Next, remove the supply lines at the bottom of the faucet body. Use the EZ change faucet tool or a basin wrench, and turn counterclockwise to loosen the threads.

After you have disconnected the supply lines from the existing faucet body, there is typically a threaded faucet washer or wingnut holding the faucet body to the sink or countertop. If you see that, remove it, also.

Once you’ve loosened the faucet from the sink or countertop, you should be able to remove completely without much effort. If you’re planning on keeping the faucet, set it aside; otherwise, you can discard it.

New Faucet Installation

The installation process is essentially the same process as demolition but in reverse. Be sure to check the new faucet for any additional installation instructions, as some faucets may require you to do things like flush them with water before use, use extra Teflon tape, etc. It is vital that you read the new faucet installation instructions to make sure that there are no additional steps beyond what we mention in this blog.

Once you’ve read the instructions, it’s time to set the new faucet. If it is a single-hole mount, then a single screw or wingnut setup typically holds it in place. Using a screwdriver, gently thread the mounting bracket to the bottom of the faucet assembly, and then use the wingnut to tighten the bracket into place.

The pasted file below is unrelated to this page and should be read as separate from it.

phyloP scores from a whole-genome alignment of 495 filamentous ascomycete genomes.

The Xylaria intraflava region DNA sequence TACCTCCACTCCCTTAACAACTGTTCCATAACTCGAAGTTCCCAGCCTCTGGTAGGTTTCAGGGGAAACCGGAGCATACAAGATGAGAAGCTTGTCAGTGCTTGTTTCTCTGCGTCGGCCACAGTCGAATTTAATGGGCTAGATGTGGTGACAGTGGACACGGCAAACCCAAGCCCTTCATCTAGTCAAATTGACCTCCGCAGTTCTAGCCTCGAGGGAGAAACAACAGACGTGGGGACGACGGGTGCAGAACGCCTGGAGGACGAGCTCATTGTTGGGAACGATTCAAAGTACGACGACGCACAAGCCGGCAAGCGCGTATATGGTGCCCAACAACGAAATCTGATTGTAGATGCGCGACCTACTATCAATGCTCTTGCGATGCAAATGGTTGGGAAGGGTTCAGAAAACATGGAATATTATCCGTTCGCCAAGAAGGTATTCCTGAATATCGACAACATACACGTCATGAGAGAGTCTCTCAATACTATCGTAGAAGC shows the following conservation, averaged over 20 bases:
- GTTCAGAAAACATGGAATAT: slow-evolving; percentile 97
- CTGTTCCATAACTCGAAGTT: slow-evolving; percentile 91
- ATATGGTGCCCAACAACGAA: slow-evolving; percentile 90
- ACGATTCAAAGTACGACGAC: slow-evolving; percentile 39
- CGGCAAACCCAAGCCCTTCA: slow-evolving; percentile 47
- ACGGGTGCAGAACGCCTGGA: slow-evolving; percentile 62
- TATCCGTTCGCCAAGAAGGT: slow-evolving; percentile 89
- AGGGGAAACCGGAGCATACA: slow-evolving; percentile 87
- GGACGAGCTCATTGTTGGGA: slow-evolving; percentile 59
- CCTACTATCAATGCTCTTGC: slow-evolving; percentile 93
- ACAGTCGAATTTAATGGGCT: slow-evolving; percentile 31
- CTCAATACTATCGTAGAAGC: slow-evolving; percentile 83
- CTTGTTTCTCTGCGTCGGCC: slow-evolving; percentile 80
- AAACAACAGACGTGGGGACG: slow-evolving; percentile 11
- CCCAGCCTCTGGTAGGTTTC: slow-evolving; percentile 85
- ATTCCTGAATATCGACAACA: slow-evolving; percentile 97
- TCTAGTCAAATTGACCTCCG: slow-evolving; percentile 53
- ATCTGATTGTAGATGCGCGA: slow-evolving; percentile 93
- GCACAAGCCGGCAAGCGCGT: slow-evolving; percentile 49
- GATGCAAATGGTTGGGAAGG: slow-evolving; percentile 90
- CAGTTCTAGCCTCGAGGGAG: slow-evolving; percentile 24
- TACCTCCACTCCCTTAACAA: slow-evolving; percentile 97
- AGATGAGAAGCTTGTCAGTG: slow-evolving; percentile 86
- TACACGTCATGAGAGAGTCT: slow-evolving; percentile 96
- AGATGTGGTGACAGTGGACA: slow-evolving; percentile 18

If it’s a multiple-hole faucet – such as a cartridge faucet – then follow the mounting instructions. Unlike the single screw or wingnut in the single-hole mount, a multiple-hold mount usually has a retaining washer threaded into the bottom of each handle. You will need to tighten these down and then tighten the washers into place.

After the faucet is mounted, re-attach the supply lines to the bottom of the faucet body, making sure to put the hot and cold water lines back into the same position they were in before demo. Finally, tighten down the supply lines with your faucet tool or basin wrench, again being careful not to overtighten.

Test It

At this point, everything should be connected and in its proper place. Check to make sure that the faucet is firmly in place, and “turn on” the faucet. If nothing is dripping out of it, that’s a good thing. Now, go back underneath the sink and slowly open up the water supply lines. It’s important to open up the faucet before opening up the supply lines to make sure that no air builds up behind the faucet assembly, which can cause water hammer.

If everything is flowing as it should, close the faucet and shut off the water. Check underneath the sink to make sure that there are no leaks where the water supply lines meet the faucet body. If everything is dry, then you have just performed your first faucet swap. Congratulations!

When It’s All Said and Done

After everything is done, be sure to clean up your workspace and double-check for leaks after an hour or so. If there are no leaks present, go ahead and close up the sink cabinet and stow your tools for your next faucet installation adventure.

If you run into trouble or simply feel nervous about trying the home-fix in the first place, don’t hesitate to call in a certified plumbing company from the Salt Lake City area. They have years of experience and can help you get things operational in no time.